Massage for Summer Skin Care

Massage for Summer Skin Care

July is Summer Skin Care Month! Summer skin care is vital for the life-long health of your skin and, in fact, your entire body! Massage therapy is one of the few modalities that physically touches a person on about 90 percent of their skin. Medical doctors, nurses and physical therapists do not do this, neither do most other wellness professionals. It is a great responsibility and an opportunity to provide healthy touch that helps with such things as circulation, toxin elimination and stress reduction – and in keeping the skin healthy as well.

Skin Anatomy Overview

What most people call skin is made up of three main layers: the epidermis, the dermis and the hypodermis.

  • The epidermis is what we see. It is the most superficial layer – a water-resistant barrier against germs, bacteria and viruses. It also protects the deeper layers of more sensitive tissue from everyday bumps and bruises.
  • The dermis, just below the epidermis, contains touch connective tissue, hair follicles and sweat glands.
  • The hypodermis, the deepest layer, made of adipose (fat) and connective tissues.

Covering an average area of 20 square feet, skin is the largest organ in the body. It protects us against external elements, eliminates waste through sweat, helps regulate body temperature and enables us to feel hot, cold and pressure.

The skin is semi-permeable, meaning it lets in certain substances. A thin coating of sebum – natural body oil – nourishes the skin.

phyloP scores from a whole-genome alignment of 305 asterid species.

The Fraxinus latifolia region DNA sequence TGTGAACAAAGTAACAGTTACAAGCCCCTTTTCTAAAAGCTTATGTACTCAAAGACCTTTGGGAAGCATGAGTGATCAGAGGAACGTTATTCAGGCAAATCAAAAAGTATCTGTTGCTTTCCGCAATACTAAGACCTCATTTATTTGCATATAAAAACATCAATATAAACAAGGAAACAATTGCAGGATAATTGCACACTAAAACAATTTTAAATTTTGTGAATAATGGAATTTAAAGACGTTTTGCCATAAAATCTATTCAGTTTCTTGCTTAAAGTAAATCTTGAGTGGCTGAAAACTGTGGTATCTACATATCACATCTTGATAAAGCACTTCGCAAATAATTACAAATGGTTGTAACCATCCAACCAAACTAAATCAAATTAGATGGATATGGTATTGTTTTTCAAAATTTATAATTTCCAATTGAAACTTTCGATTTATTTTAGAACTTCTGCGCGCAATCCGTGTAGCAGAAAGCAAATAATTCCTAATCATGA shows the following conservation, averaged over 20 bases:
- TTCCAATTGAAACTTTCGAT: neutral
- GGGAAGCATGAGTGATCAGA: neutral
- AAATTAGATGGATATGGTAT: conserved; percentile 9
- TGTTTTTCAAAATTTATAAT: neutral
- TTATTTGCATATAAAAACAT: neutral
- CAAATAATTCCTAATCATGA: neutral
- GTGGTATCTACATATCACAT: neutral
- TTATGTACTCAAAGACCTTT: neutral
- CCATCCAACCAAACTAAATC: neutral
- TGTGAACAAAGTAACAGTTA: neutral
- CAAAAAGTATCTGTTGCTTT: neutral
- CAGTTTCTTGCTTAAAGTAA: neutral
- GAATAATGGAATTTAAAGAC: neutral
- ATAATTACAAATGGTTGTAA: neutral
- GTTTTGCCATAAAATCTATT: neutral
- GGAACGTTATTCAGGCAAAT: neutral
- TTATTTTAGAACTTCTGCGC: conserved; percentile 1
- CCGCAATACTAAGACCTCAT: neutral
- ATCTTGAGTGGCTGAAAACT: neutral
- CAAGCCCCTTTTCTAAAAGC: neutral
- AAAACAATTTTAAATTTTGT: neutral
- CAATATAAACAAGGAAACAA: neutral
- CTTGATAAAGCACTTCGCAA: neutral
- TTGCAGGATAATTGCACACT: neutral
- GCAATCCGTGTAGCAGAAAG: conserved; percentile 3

Massage Therapist as a First Line of Defense

A massage therapist sometimes sees more of a person’s skin than anyone else in their life – maybe not all at once, but in sections, as the draping is moved around during a treatment. It is challenging for us to get a good view of certain areas our own bodies. No matter how you twist and turn, the back and neck are difficult to see well. This goes for backs of arms and legs, too. The average person is also not educated as to what to look for when it comes to skin health.

A responsible massage therapist with pathology training will know the signs of skin cancer, psoriasis, rashes and fungal infections, and will advise you to see your doctor if there is cause for further evaluation.

A massage therapist can also tell the difference between a bruise from an accidental bump and one caused by domestic abuse. (A massage therapist may be a mandated reporter of abuse; check with your local regulating agency.)

A massage therapist cannot diagnose. It is well beyond the scope of practice as defined by most state laws. What a massage therapist can do is advise a client to see his or her primary care physician or other healthcare professional if there is a concern.

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